Importance in Deciding Medical Consent

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Within the span of four years Arizona State University has used the DNA of approximately 400 people from the Havasupai Native Nation without their informed consent. This started when members of the Havasupai agreed to donate blood samples for research on type 2 diabetes, as the Native Nation has a high rate of diabetes. When the researchers took the samples, they explained the blood would be used in type 2 diabetes research; which it was, however they also used the samples in other studies in which the participants were not properly informed that their samples would be used in multiple research studies. This case ultimately brought up many issues with informed consent. Medical consent needs to apply to every participant taking place in any form of medical research or treatment, and each individual needs to be completely informed of everything that will or could happen to their samples.

The case of the Havasupai Tribe of the Havasupai Reservation v. Arizona Board of Regents and Therese Ann Markow 2009; Hart and Sobraske 2003, resulted in many questions arising regarding whether or not the participants were completely informed about what their blood samples were going to be used for. In the medical profession when explaining to a patient what will be occuring during a surgery or a simple donation for a study the patient needs to be completely informed so that they can make an educated decision.

When researchers came from ASU to request the Havasupai people to participate in a diabetes research study, due to the fact that the Havasupai people have very high numbers of diabetes amongst the population, the members of the Havasupai Nation were willing to help with the research. The members were verbally informed that the blood would be used for type 2 diabetes research and were not informed that the samples would be used in other research. After agreeing to participate they signed a from stating that they agreed to participate, as is standard for research studies. However, this form stated that the blood samples collected could be used for a number of different tests, such as a Schizophrenia study. “Since mental illness is highly stigmatized in the Havasupai culture, tribe members asserted that they would not have consented to such research had they been properly informed,” (Garrison 203). The members of the tribe later discovered that their blood samples were used for these types of test and were extremely upset; had they known that their blood samples would be used for these types of test, it is unlikely that they would have agreed to participate in the study. The Havasupai Nation then launched a lawsuit against the researchers. The case never went to trial and was settled outside of court with a settlement of $700,000 with all of the remaining blood to be returned to the Havasupai Nation for proper disposal in accordance with their beliefs (Garrison 203). This could have been avoided if the members of the research team had properly informed the participants regarding what their blood samples would be used for. Not completely informing the participants of what the full study consisted of failed the Hippocratic oath.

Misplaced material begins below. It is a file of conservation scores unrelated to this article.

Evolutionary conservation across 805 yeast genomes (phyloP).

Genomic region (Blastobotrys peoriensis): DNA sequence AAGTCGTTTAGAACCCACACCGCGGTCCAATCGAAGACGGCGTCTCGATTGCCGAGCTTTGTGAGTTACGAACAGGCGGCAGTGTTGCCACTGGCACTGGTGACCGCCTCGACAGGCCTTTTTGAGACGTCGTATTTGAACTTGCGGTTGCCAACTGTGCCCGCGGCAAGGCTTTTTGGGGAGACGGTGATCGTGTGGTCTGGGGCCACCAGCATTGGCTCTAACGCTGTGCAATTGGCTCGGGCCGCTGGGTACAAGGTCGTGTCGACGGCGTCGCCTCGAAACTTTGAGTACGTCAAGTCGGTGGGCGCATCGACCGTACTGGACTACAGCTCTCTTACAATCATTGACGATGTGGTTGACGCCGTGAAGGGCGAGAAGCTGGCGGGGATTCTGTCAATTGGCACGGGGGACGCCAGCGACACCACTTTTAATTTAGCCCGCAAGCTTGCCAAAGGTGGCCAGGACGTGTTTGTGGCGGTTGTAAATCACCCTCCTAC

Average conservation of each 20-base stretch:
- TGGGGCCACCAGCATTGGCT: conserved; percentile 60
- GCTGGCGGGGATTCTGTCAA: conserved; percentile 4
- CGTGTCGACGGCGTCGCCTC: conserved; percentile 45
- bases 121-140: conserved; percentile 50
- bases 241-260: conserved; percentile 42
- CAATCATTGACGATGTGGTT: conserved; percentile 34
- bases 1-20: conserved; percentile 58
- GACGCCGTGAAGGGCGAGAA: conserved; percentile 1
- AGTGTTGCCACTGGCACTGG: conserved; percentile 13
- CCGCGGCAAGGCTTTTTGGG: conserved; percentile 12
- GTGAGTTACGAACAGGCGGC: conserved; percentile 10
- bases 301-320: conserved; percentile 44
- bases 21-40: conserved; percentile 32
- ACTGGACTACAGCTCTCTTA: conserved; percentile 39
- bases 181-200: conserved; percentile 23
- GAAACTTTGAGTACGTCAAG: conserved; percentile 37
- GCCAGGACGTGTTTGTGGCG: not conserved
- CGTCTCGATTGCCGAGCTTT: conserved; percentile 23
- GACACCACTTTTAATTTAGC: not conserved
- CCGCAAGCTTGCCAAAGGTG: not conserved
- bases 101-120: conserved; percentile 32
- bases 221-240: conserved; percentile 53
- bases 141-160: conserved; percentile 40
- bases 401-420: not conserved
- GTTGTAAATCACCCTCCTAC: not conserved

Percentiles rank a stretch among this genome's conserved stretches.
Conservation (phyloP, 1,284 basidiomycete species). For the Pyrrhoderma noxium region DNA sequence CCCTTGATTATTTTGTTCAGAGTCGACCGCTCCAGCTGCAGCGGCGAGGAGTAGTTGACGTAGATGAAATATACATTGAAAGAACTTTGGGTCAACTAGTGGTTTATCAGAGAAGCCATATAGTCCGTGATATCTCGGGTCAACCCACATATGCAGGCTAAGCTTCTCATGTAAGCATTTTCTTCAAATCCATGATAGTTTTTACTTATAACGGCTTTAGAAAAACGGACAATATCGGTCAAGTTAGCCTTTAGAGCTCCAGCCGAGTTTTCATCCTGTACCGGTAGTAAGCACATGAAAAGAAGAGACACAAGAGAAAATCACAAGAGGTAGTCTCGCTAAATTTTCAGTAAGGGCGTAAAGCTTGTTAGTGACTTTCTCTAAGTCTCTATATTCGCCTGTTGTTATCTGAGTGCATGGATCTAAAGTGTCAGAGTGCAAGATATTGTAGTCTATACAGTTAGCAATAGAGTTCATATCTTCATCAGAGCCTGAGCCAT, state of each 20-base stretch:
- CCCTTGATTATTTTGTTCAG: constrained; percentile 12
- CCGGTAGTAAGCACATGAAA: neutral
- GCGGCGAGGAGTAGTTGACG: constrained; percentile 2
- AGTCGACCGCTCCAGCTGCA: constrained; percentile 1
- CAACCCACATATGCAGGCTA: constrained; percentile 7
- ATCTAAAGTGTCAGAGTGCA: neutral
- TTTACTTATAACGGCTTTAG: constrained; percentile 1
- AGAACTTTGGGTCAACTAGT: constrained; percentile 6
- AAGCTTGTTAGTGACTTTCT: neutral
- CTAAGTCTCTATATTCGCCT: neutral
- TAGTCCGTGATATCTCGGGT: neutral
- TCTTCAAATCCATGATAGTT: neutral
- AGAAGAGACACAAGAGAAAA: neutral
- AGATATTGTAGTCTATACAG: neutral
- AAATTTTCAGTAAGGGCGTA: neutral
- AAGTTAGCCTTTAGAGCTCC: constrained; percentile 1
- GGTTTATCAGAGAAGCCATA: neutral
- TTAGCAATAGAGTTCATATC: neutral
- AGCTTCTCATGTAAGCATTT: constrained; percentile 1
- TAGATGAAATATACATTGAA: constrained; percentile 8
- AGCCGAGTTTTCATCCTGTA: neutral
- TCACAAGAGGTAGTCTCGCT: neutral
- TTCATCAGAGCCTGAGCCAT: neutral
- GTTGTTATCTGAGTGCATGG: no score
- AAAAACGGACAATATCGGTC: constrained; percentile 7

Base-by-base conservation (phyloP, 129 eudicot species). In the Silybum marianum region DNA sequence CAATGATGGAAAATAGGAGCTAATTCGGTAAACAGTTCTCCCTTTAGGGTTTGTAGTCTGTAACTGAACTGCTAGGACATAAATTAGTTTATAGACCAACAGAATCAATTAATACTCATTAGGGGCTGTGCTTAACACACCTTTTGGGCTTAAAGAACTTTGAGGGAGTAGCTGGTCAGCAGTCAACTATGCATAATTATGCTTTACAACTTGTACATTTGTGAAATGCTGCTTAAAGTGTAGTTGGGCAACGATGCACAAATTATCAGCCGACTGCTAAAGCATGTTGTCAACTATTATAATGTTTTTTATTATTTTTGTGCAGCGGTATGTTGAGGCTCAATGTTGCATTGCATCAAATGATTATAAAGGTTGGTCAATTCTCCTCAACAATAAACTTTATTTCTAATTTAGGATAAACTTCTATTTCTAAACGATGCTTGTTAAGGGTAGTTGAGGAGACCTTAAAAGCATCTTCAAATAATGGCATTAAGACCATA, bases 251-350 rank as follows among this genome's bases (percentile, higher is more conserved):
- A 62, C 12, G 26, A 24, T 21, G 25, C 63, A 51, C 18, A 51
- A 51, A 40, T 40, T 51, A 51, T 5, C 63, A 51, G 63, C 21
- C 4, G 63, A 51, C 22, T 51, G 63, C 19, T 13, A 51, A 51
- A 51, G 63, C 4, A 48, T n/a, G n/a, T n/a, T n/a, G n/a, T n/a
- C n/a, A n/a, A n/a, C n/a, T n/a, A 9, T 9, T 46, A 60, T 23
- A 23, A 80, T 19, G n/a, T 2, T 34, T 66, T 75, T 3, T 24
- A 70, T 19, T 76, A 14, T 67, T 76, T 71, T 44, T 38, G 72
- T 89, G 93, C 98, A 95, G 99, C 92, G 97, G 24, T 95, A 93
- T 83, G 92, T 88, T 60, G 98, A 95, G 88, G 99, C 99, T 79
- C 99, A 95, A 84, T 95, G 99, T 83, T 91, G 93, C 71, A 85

The action of the researchers was a disregard of the Hippocratic oath. In the United States prior to WWI, “Physicians were taught to withhold distressing information from patients because it was assumed that providing it would only burden them needlessly,” (Lasser 106). Today physicians are trained to completely inform patients of all the information regarding their care. In the United States, doctors take an oath to stay moral and uphold medical ethics of the United States. This oath is a revised version of the original Hippocratic oath written about 2,500 years ago by Hippocrates in Greece (Chaney). The oath is revised to incorporate new technology and new views on how the patients need to be treated. Part of the oath states “I recognize that the practice of medicine is a privilege with which comes considerable responsibility and I will not abuse my position. I will practice medicine with integrity, humility, honesty, and compassion—working with my fellow doctors and other colleagues to meet the needs of my patients,” (Sritharan 1441). This is only a segment of the oath new doctors take in the United States. The Hippocratic oath also states that doctors must assure that patients are fully informed so that patients can make knowledgeable decisions on the situation or whether or not to participate in a study. When taking the oath new doctors also state “I will not permit considerations of gender, race, religion, political affiliation, sexual orientation, nationality, or social standing to influence my duty of care,” (Sritharan 1441). Thus, part of a doctor’s responsibility is making sure they are fair to everyone and give all people the right resources so that patient can be informed on everything and give them the opportunity patients deserve to make the right decisions. These values should hold true for all medical studies and research.